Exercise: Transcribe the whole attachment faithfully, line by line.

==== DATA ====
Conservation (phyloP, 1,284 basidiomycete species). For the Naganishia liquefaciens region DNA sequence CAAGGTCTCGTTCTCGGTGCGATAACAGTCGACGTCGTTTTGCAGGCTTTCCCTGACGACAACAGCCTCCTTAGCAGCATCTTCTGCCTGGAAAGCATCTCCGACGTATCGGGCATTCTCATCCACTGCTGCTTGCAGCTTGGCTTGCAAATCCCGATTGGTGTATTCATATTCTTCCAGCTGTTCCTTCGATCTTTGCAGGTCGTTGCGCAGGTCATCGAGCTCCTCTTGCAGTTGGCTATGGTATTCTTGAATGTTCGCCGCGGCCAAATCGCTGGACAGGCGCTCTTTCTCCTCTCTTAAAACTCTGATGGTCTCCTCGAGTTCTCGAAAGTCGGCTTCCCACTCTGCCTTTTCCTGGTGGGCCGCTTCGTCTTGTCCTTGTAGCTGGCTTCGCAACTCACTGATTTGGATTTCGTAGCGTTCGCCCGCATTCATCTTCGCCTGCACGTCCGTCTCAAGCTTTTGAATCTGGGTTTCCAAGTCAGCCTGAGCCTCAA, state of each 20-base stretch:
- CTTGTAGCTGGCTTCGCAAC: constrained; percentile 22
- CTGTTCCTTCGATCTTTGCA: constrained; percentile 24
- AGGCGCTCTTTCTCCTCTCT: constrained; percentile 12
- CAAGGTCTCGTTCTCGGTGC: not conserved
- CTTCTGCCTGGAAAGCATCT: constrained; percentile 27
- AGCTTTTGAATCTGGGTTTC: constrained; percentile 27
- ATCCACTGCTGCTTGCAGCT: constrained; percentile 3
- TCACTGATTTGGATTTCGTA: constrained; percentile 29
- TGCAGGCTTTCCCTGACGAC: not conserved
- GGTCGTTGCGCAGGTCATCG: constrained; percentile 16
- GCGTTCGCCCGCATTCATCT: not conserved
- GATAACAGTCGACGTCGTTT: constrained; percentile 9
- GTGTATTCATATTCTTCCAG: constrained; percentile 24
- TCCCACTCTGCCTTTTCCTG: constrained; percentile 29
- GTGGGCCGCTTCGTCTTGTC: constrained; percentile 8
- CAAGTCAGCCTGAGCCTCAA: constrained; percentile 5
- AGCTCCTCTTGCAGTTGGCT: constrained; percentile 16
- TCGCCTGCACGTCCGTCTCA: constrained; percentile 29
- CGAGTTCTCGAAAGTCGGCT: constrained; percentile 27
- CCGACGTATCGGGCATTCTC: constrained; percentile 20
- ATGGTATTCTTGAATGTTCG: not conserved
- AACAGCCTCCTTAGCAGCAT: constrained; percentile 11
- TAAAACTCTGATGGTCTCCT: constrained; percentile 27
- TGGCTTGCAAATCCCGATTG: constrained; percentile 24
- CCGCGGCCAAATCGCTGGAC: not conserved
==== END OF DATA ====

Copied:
Conservation (phyloP, 1,284 basidiomycete species). For the Naganishia liquefaciens region DNA sequence CAAGGTCTCGTTCTCGGTGCGATAACAGTCGACGTCGTTTTGCAGGCTTTCCCTGACGACAACAGCCTCCTTAGCAGCATCTTCTGCCTGGAAAGCATCTCCGACGTATCGGGCATTCTCATCCACTGCTGCTTGCAGCTTGGCTTGCAAATCCCGATTGGTGTATTCATATTCTTCCAGCTGTTCCTTCGATCTTTGCAGGTCGTTGCGCAGGTCATCGAGCTCCTCTTGCAGTTGGCTATGGTATTCTTGAATGTTCGCCGCGGCCAAATCGCTGGACAGGCGCTCTTTCTCCTCTCTTAAAACTCTGATGGTCTCCTCGAGTTCTCGAAAGTCGGCTTCCCACTCTGCCTTTTCCTGGTGGGCCGCTTCGTCTTGTCCTTGTAGCTGGCTTCGCAACTCACTGATTTGGATTTCGTAGCGTTCGCCCGCATTCATCTTCGCCTGCACGTCCGTCTCAAGCTTTTGAATCTGGGTTTCCAAGTCAGCCTGAGCCTCAA, state of each 20-base stretch:
- CTTGTAGCTGGCTTCGCAAC: constrained; percentile 22
- CTGTTCCTTCGATCTTTGCA: constrained; percentile 24
- AGGCGCTCTTTCTCCTCTCT: constrained; percentile 12
- CAAGGTCTCGTTCTCGGTGC: not conserved
- CTTCTGCCTGGAAAGCATCT: constrained; percentile 27
- AGCTTTTGAATCTGGGTTTC: constrained; percentile 27
- ATCCACTGCTGCTTGCAGCT: constrained; percentile 3
- TCACTGATTTGGATTTCGTA: constrained; percentile 29
- TGCAGGCTTTCCCTGACGAC: not conserved
- GGTCGTTGCGCAGGTCATCG: constrained; percentile 16
- GCGTTCGCCCGCATTCATCT: not conserved
- GATAACAGTCGACGTCGTTT: constrained; percentile 9
- GTGTATTCATATTCTTCCAG: constrained; percentile 24
- TCCCACTCTGCCTTTTCCTG: constrained; percentile 29
- GTGGGCCGCTTCGTCTTGTC: constrained; percentile 8
- CAAGTCAGCCTGAGCCTCAA: constrained; percentile 5
- AGCTCCTCTTGCAGTTGGCT: constrained; percentile 16
- TCGCCTGCACGTCCGTCTCA: constrained; percentile 29
- CGAGTTCTCGAAAGTCGGCT: constrained; percentile 27
- CCGACGTATCGGGCATTCTC: constrained; percentile 20
- ATGGTATTCTTGAATGTTCG: not conserved
- AACAGCCTCCTTAGCAGCAT: constrained; percentile 11
- TAAAACTCTGATGGTCTCCT: constrained; percentile 27
- TGGCTTGCAAATCCCGATTG: constrained; percentile 24
- CCGCGGCCAAATCGCTGGAC: not conserved